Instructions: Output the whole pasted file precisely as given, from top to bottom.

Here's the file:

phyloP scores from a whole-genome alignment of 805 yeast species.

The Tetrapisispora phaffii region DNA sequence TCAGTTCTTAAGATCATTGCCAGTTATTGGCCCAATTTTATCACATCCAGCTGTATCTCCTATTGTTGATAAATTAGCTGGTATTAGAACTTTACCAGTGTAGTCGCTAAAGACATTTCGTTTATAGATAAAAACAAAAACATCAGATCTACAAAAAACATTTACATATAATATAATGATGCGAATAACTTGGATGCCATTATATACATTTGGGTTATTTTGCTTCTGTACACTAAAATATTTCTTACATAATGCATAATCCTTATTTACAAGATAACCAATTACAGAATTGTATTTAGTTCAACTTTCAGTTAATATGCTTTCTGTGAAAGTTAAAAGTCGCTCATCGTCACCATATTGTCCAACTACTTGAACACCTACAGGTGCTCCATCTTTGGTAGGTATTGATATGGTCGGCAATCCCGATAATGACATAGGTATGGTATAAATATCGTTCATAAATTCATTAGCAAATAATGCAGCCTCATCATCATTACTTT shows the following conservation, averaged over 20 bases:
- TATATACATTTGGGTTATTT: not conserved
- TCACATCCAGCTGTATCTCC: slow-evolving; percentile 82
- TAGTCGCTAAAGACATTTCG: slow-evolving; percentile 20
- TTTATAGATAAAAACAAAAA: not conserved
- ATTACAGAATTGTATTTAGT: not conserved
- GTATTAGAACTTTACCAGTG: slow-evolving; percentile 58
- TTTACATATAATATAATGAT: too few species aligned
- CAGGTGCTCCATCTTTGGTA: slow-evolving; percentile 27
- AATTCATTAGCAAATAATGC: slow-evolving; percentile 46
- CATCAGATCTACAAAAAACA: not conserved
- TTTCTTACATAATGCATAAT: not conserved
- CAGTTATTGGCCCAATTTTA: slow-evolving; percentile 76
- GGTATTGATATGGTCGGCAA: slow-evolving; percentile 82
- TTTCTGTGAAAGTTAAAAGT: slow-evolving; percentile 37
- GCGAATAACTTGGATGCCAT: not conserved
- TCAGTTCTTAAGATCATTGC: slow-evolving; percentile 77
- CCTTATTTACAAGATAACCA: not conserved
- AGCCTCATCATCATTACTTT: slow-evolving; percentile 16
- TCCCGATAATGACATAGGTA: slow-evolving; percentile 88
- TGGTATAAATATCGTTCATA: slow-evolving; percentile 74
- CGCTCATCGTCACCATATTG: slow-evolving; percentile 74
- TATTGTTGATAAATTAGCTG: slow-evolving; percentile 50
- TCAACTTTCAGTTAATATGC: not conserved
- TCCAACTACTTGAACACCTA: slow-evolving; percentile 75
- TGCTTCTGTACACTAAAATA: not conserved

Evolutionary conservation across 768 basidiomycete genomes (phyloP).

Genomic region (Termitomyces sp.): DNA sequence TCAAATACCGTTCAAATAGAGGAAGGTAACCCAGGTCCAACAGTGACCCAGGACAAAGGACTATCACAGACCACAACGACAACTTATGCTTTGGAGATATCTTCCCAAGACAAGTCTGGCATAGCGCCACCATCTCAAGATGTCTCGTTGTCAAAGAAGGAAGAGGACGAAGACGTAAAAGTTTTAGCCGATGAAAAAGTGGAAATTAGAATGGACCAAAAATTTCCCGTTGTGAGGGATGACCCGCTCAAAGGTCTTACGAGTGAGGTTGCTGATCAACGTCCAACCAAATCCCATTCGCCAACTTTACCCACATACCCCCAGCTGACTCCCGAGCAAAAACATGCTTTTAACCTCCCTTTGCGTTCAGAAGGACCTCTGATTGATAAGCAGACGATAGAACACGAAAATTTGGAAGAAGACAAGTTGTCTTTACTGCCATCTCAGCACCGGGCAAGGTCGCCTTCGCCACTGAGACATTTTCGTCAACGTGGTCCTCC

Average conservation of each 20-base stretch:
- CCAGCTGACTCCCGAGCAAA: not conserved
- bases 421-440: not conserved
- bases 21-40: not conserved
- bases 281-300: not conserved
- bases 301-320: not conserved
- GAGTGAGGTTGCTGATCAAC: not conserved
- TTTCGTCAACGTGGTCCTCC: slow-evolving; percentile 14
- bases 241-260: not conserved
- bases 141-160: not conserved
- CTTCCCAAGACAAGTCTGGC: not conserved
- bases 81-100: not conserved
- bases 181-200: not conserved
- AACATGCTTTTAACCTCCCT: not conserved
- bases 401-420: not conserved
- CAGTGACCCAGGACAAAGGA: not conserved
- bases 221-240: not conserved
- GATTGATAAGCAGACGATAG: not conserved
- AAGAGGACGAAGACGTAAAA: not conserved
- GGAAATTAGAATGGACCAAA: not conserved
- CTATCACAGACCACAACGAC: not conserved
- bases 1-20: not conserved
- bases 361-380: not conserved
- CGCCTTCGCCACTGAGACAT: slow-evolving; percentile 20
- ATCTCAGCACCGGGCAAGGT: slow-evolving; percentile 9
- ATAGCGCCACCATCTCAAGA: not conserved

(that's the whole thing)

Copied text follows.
phyloP scores from a whole-genome alignment of 805 yeast species.

The Tetrapisispora phaffii region DNA sequence TCAGTTCTTAAGATCATTGCCAGTTATTGGCCCAATTTTATCACATCCAGCTGTATCTCCTATTGTTGATAAATTAGCTGGTATTAGAACTTTACCAGTGTAGTCGCTAAAGACATTTCGTTTATAGATAAAAACAAAAACATCAGATCTACAAAAAACATTTACATATAATATAATGATGCGAATAACTTGGATGCCATTATATACATTTGGGTTATTTTGCTTCTGTACACTAAAATATTTCTTACATAATGCATAATCCTTATTTACAAGATAACCAATTACAGAATTGTATTTAGTTCAACTTTCAGTTAATATGCTTTCTGTGAAAGTTAAAAGTCGCTCATCGTCACCATATTGTCCAACTACTTGAACACCTACAGGTGCTCCATCTTTGGTAGGTATTGATATGGTCGGCAATCCCGATAATGACATAGGTATGGTATAAATATCGTTCATAAATTCATTAGCAAATAATGCAGCCTCATCATCATTACTTT shows the following conservation, averaged over 20 bases:
- TATATACATTTGGGTTATTT: not conserved
- TCACATCCAGCTGTATCTCC: slow-evolving; percentile 82
- TAGTCGCTAAAGACATTTCG: slow-evolving; percentile 20
- TTTATAGATAAAAACAAAAA: not conserved
- ATTACAGAATTGTATTTAGT: not conserved
- GTATTAGAACTTTACCAGTG: slow-evolving; percentile 58
- TTTACATATAATATAATGAT: too few species aligned
- CAGGTGCTCCATCTTTGGTA: slow-evolving; percentile 27
- AATTCATTAGCAAATAATGC: slow-evolving; percentile 46
- CATCAGATCTACAAAAAACA: not conserved
- TTTCTTACATAATGCATAAT: not conserved
- CAGTTATTGGCCCAATTTTA: slow-evolving; percentile 76
- GGTATTGATATGGTCGGCAA: slow-evolving; percentile 82
- TTTCTGTGAAAGTTAAAAGT: slow-evolving; percentile 37
- GCGAATAACTTGGATGCCAT: not conserved
- TCAGTTCTTAAGATCATTGC: slow-evolving; percentile 77
- CCTTATTTACAAGATAACCA: not conserved
- AGCCTCATCATCATTACTTT: slow-evolving; percentile 16
- TCCCGATAATGACATAGGTA: slow-evolving; percentile 88
- TGGTATAAATATCGTTCATA: slow-evolving; percentile 74
- CGCTCATCGTCACCATATTG: slow-evolving; percentile 74
- TATTGTTGATAAATTAGCTG: slow-evolving; percentile 50
- TCAACTTTCAGTTAATATGC: not conserved
- TCCAACTACTTGAACACCTA: slow-evolving; percentile 75
- TGCTTCTGTACACTAAAATA: not conserved

Evolutionary conservation across 768 basidiomycete genomes (phyloP).

Genomic region (Termitomyces sp.): DNA sequence TCAAATACCGTTCAAATAGAGGAAGGTAACCCAGGTCCAACAGTGACCCAGGACAAAGGACTATCACAGACCACAACGACAACTTATGCTTTGGAGATATCTTCCCAAGACAAGTCTGGCATAGCGCCACCATCTCAAGATGTCTCGTTGTCAAAGAAGGAAGAGGACGAAGACGTAAAAGTTTTAGCCGATGAAAAAGTGGAAATTAGAATGGACCAAAAATTTCCCGTTGTGAGGGATGACCCGCTCAAAGGTCTTACGAGTGAGGTTGCTGATCAACGTCCAACCAAATCCCATTCGCCAACTTTACCCACATACCCCCAGCTGACTCCCGAGCAAAAACATGCTTTTAACCTCCCTTTGCGTTCAGAAGGACCTCTGATTGATAAGCAGACGATAGAACACGAAAATTTGGAAGAAGACAAGTTGTCTTTACTGCCATCTCAGCACCGGGCAAGGTCGCCTTCGCCACTGAGACATTTTCGTCAACGTGGTCCTCC

Average conservation of each 20-base stretch:
- CCAGCTGACTCCCGAGCAAA: not conserved
- bases 421-440: not conserved
- bases 21-40: not conserved
- bases 281-300: not conserved
- bases 301-320: not conserved
- GAGTGAGGTTGCTGATCAAC: not conserved
- TTTCGTCAACGTGGTCCTCC: slow-evolving; percentile 14
- bases 241-260: not conserved
- bases 141-160: not conserved
- CTTCCCAAGACAAGTCTGGC: not conserved
- bases 81-100: not conserved
- bases 181-200: not conserved
- AACATGCTTTTAACCTCCCT: not conserved
- bases 401-420: not conserved
- CAGTGACCCAGGACAAAGGA: not conserved
- bases 221-240: not conserved
- GATTGATAAGCAGACGATAG: not conserved
- AAGAGGACGAAGACGTAAAA: not conserved
- GGAAATTAGAATGGACCAAA: not conserved
- CTATCACAGACCACAACGAC: not conserved
- bases 1-20: not conserved
- bases 361-380: not conserved
- CGCCTTCGCCACTGAGACAT: slow-evolving; percentile 20
- ATCTCAGCACCGGGCAAGGT: slow-evolving; percentile 9
- ATAGCGCCACCATCTCAAGA: not conserved